European Union Freedom of Movement

The right to reside, work, invest, study & retire in any EU country

Dr. Jean-Philippe Chetcuti | 06 Feb 2017

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EU citizenship comes with a number of benefits, such as the European Union Freedom of Movement, which are widely sought out by individuals coming from non-EU member states who seek to reside, invest, study or retire in any EU country. Through Malta’s accession to the European Union in 2004, Maltese citizens have the opportunity to benefit from the four freedoms of movement guaranteed to EU citizens across a majority of member states. The European Union Freedom of Movement is very vast in scope and includes the free movement of goods, persons, capital and services.  

The Maltese Citizenship by Investment Programme is specifically tailored for non-EU citizens seeking accesses to the EU Single Market and to benefit from the European Union Freedom of Movement which provides the opportunity to invest or do business freely, or even to reside in any EU member state, most of which offer a very high standard of living.

Alternatively, Malta has also set up a number of residency programmes.Although they may not grant the full benefits as offered under the Malta Citizenship by Investment Programme, applicants benefiting under these programmes would have access to the Schengen Area which would allow them unfettered movement throughout 26 European states.

European Union Freedom of Movement of Persons and Workers

The European Union freedom of movement of persons throughout the EU member states has been a gradual uphill climb which finds its roots back in 1957 when workers were allowed to move freely within the EU, or what was back then known as the European Economic Community. The next milestone which further consolidated the free movement of persons within the internal market was the creation of the Schengen Agreement. The Maastricht Treaty, which came into force in 1993, introduced the notion of an EU Citizenship which stands as the basis for the right of persons to move and reside freely within the territory of the member states.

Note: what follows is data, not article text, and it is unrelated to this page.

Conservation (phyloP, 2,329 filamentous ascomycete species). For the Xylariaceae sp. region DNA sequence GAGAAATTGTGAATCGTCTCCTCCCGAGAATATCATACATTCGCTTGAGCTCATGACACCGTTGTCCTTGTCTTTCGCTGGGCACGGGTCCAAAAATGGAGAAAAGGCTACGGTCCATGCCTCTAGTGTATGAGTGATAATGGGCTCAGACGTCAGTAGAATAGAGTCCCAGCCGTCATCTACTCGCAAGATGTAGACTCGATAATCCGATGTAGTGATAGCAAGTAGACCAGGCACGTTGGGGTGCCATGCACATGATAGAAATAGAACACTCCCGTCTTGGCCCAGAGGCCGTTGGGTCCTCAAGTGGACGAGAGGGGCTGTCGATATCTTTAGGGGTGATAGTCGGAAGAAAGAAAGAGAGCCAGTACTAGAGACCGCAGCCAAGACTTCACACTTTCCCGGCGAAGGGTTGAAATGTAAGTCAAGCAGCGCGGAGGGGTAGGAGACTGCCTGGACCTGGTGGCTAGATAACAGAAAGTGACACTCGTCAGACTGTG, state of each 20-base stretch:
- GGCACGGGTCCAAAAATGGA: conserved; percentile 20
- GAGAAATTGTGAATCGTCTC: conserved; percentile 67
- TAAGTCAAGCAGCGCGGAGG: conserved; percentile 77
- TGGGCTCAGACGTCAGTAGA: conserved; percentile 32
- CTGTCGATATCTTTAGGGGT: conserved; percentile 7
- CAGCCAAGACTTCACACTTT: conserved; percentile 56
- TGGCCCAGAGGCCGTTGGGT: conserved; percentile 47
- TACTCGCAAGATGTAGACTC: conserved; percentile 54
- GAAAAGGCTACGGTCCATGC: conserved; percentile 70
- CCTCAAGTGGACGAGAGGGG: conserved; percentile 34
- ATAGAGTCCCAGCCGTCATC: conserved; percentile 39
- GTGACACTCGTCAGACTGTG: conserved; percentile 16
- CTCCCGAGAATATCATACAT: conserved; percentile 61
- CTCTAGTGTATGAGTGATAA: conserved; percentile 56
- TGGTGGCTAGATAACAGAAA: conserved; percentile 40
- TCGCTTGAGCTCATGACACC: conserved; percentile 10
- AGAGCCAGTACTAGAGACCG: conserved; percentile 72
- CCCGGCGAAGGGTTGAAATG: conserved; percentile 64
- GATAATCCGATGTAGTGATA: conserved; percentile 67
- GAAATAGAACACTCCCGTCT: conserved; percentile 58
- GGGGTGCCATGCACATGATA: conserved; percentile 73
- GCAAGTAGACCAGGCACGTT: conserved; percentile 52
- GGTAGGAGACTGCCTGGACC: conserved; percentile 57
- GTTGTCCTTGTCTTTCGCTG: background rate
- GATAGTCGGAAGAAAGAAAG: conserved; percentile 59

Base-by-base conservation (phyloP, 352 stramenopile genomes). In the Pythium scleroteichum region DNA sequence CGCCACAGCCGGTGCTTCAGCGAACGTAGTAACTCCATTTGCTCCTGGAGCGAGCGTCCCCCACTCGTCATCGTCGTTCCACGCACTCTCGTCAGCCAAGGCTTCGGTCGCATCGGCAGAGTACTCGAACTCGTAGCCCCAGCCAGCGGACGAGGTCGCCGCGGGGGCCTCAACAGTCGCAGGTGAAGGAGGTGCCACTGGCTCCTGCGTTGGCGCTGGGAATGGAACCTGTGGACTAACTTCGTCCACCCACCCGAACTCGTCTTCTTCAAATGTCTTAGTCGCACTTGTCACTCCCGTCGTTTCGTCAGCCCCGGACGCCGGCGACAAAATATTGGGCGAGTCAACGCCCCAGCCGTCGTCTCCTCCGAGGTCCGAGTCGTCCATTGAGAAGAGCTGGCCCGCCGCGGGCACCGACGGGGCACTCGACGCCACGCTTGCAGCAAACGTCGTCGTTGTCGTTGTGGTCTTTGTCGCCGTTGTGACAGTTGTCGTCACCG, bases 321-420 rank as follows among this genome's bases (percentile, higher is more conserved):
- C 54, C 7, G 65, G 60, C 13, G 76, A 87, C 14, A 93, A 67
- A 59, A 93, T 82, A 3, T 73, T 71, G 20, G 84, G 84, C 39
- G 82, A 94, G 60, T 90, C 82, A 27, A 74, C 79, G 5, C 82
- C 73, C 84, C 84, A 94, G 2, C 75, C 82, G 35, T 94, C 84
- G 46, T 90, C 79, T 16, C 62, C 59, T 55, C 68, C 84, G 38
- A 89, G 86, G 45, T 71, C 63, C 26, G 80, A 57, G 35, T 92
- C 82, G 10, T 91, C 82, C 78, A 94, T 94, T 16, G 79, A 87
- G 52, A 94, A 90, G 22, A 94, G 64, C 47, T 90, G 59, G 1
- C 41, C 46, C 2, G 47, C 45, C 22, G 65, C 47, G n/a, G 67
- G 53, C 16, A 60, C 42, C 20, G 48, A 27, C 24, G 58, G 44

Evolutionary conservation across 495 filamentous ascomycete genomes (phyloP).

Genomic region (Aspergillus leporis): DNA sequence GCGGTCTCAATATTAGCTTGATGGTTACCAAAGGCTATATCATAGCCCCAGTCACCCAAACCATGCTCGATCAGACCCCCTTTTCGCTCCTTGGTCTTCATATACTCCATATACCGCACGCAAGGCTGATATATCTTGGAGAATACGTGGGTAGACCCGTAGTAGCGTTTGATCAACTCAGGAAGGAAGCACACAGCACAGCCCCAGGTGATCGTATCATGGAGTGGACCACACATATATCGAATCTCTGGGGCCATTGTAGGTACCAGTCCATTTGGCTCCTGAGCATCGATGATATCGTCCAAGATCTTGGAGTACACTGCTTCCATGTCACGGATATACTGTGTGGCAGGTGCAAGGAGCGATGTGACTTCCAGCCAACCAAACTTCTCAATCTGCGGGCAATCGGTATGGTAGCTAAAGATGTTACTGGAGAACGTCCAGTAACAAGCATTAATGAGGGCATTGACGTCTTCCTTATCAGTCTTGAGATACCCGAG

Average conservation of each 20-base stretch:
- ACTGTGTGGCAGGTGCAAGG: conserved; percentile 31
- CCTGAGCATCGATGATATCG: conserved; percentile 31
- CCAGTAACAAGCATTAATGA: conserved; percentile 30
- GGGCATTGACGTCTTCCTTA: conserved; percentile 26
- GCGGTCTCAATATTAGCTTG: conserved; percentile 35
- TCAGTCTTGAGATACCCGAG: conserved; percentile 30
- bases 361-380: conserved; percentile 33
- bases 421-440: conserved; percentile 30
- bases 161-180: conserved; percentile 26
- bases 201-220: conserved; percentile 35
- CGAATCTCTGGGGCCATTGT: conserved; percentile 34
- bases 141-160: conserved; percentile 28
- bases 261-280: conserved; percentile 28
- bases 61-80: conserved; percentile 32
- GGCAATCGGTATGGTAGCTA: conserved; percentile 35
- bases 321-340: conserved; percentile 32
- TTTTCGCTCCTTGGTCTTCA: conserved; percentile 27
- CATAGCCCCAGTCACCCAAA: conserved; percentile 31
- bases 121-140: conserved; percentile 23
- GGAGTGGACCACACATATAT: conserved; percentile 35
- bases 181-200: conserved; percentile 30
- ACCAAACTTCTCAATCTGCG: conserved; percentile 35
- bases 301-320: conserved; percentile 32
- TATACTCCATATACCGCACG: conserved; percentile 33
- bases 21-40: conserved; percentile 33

Nowadays, the Schengen Area includes 22 EU countries and Norway, Iceland, Switzerland and Liechtenstein. A number of countries, including the UK, Ireland and Denmark have made reservations with respect to the Schengen Agreement and have opted to incorporate only various aspects of it. Cyprus, Romania, Bulgaria and Croatia are not part of the Schengen area for various reasons.

A worker’s right of movement and residence in any EU member state for more than three months is subject to a number of conditions. EU citizens and their family members must have sufficient resources and sickness insurance if they are not working to ensure that they do not become a burden on the host country. While no residency permits are required, EU citizens may be required to register with the authorities of the host country. Non-EU family members of the EU citizen would need to apply for a residency permit. After a five year period of uninterrupted legal residence, EU citizens and their non-EU family will be given the right to permanent residence. Restrictions to the right of residence and expulsion apply on grounds of public policy, public security of public health.